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Book Title: Symmetry (Princeton Science Library)|
The author of the book: Hermann Weyl
Edition: Princeton University Press
Date of issue: July 6th 2015
Format files: PDF
The size of the: 4.27 MB
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Reader ratings: 3.9
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Symmetry is one of the ideas by which man through the ages has tried to comprehend and create order, beauty, and perfection. Starting from the view that symmetry = harmony of proportions, this book gradually develops first the geometric concept of symmetry in its several forms as bilateral, translatory, rotational, ornamental, and crystallographic symmetry, and finally rises to the general abstract mathematical idea underlying all these special forms. This first paperback version of Hermann Weyl’s widely-read essay includes the beautiful illustrations of the cloth cover edition.
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Read information about the authorHermann Klaus Hugo Weyl (9 November 1885 – 8 December 1955) was a German mathematician, theoretical physicist and philosopher. Although much of his working life was spent in Zürich, Switzerland and then Princeton, he is associated with the University of Göttingen tradition of mathematics, represented by David Hilbert and Hermann Minkowski. His research has had major significance for theoretical physics as well as purely mathematical disciplines including number theory. He was one of the most influential mathematicians of the twentieth century, and an important member of the Institute for Advanced Study during its early years.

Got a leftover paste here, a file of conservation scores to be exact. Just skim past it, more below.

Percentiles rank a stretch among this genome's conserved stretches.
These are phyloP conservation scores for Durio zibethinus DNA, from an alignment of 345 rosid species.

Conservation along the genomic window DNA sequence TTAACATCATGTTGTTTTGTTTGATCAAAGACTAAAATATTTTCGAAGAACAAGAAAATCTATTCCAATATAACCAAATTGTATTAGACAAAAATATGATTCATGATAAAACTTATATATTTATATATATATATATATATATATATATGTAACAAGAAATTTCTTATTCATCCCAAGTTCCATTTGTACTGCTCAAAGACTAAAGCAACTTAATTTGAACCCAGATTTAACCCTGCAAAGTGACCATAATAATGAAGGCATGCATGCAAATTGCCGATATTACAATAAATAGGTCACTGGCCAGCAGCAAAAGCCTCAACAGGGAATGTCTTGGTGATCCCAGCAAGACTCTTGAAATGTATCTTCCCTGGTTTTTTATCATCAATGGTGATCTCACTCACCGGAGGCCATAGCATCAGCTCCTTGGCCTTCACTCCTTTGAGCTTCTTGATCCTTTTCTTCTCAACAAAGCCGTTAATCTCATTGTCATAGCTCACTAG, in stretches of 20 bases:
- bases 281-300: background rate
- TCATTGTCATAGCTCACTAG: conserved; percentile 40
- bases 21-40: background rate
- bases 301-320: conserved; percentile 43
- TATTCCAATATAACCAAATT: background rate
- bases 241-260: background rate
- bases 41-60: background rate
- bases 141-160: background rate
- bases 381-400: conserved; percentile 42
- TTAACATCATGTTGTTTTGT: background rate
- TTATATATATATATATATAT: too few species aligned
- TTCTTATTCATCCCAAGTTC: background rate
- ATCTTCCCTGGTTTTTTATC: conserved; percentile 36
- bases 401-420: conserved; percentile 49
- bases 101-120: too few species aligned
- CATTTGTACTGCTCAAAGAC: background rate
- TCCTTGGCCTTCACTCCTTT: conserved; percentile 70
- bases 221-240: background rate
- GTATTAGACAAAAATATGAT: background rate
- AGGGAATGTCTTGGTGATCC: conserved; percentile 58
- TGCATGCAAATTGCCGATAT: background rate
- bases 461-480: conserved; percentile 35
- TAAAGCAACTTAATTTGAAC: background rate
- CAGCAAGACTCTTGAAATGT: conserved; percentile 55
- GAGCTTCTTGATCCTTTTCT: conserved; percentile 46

Weyl published technical and some general works on space, time, matter, philosophy, logic, symmetry and the history of mathematics. He was one of the first to conceive of combining general relativity with the laws of electromagnetism. While no mathematician of his generation aspired to the 'universalism' of Henri Poincaré or Hilbert, Weyl came as close as anyone. Michael Atiyah, in particular, has commented that whenever he examined a mathematical topic, he found that Weyl had preceded him (The Mathematical Intelligencer (1984), vol.6 no.1).
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